Memo to Chick-fil-A From the BSA
There is a lot to admire about Chick-fil-A, but good, faithful people can make poor decisions.
I was a Boy Scouts of America leader for almost 15 years, my two sons are Eagle Scouts, and for the last 10 years, I have served on the Executive Board of a historic Council. It is with that background for context that I issue the following warning to our friends at Chick-fil-A.
I have watched the National BSA’s slow-motion slide from one of the nation’s leading character-building organizations for young men into the cultural abyss that inevitably follows the implementation of policies endeavoring to comport with the current gender devolution orthodoxy.
I was struck this week by a comment from Russell Ballard, a leader of the Mormon Church and member of its Quorum of the Twelve Apostles. Ballard was explaining the upcoming divorce between the Boy Scouts of America (now “The Scouts”) and Scout Units associated with the Mormon Church.
Ballard claimed, “The reality is we didn’t really leave them; they kind of left us. The direction they were going was not consistent to what we feel our youth need to have … to survive in the world that lies ahead for them.”
That statement is grossly inaccurate because, in 2013, it was BSA President Wayne Perry, a Mormon, who led the charge to allow gender-confused youth — those who identify as “gay” — into the ranks of the Boy Scouts. Announcing that policy change in May of that year, Perry insisted that the “resolution reaffirms our core belief in doing one’s ‘duty to God,’” but insisted the BSA “would maintain the current membership policy for all adult leaders,” prohibiting homosexual leaders. But Perry was also quick to note: “Some have voiced concerns that this proposal could put children at risk of being abused. The BSA makes no connection between sexual abuse and homosexuality.”
Ahead of that national BSA board decision, I wrote an open letter to an Eagle Scout, knowing that after so much effort to obtain that rank, this decision would be demoralizing to many Eagle Scouts. I also warned that opening this capitulatory door would lead to demands for homosexual adult leaders.
Indeed, in July 2015, the BSA national board changed their policy to allow homosexual leaders. I responded with a critical analysis of that terrible decision: “The Boy Scouts’ ‘Gay Pride’ Merit Badge.”
In January 2017, the BSA national board capitulated to the next demand, allowing so-called “transgender youth.” For the record, there is no such thing as “transgender.” Regardless of what self-mutilation one undertakes, genetically they will be the same gender from birth to death. But I digress…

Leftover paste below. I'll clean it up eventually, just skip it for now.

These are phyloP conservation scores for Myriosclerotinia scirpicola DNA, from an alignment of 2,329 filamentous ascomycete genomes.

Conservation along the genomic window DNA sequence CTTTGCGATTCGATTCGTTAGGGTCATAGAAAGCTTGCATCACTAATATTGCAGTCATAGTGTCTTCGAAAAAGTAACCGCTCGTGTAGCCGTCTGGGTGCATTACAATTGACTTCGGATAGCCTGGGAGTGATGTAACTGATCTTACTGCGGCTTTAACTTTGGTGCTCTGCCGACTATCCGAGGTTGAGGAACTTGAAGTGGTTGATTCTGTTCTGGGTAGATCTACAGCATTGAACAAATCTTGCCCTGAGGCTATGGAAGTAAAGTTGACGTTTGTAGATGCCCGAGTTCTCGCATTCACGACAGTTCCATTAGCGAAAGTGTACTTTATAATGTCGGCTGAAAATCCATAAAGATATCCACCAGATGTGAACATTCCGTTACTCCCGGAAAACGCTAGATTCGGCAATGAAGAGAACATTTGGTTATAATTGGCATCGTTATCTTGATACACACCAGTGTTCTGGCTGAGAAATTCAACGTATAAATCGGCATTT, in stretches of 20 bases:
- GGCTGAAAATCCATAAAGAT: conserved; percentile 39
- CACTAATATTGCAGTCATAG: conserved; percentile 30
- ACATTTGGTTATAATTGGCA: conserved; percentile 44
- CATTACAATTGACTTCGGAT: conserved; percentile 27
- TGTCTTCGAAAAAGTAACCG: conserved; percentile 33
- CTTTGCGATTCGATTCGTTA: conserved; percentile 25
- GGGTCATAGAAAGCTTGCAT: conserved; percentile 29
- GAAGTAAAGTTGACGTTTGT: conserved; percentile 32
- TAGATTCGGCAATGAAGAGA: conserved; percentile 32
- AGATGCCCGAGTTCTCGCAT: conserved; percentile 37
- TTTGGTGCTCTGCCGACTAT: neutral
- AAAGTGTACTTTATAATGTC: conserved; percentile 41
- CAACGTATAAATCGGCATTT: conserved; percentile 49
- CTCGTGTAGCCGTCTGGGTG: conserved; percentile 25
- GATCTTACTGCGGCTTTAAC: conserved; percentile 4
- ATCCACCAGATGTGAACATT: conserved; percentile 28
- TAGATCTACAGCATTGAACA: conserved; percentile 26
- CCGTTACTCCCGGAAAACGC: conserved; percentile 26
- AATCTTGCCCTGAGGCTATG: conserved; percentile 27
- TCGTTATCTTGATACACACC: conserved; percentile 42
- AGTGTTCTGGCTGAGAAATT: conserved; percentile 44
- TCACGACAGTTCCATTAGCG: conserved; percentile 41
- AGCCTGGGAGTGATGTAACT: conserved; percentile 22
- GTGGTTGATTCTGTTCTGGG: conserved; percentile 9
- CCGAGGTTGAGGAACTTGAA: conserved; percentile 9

It is no small irony that, last year, the BSA announced it was facing the prospect of bankruptcy due to lawsuits in response to homosexual predation on boys — given that BSA leaders had attempted to conceal information about these predators for decades. (They have even mortgaged their crown jewel, Philmont Scout Ranch, reportedly for a line of credit to settle claims.)
In other words, the national BSA board already knew there was a history of adult predators, but still implemented policies that would expose more boys to predation. Despite the fact that virtually all BSA sexual assaults have been homosexual, recall Perry’s mindless assertion: “The BSA makes no connection between sexual abuse and homosexuality.”
As a result of the absurd BSA policy changes, from 2013 to 2018, scouting membership dropped from 2.7 million to 2 million. In January of next year, the BSA will lose an estimated 400,000 LDS Youth members, bringing national membership down to 1.6 million.
So what is the lesson here for Chick-fil-A and its recent policy changes regarding Christian organizations it supports?
First, one reason the BSA capitulated to homosexuals is that the national board is populated with wealthy corporate types — they are fundraisers who also have to be concerned that their association with the BSA might cause a boycott of their corporations. Thus it is a “Faustian Bargain” to invite wealthy corporate types as board members and trustees, thus the board pressure behind these changes.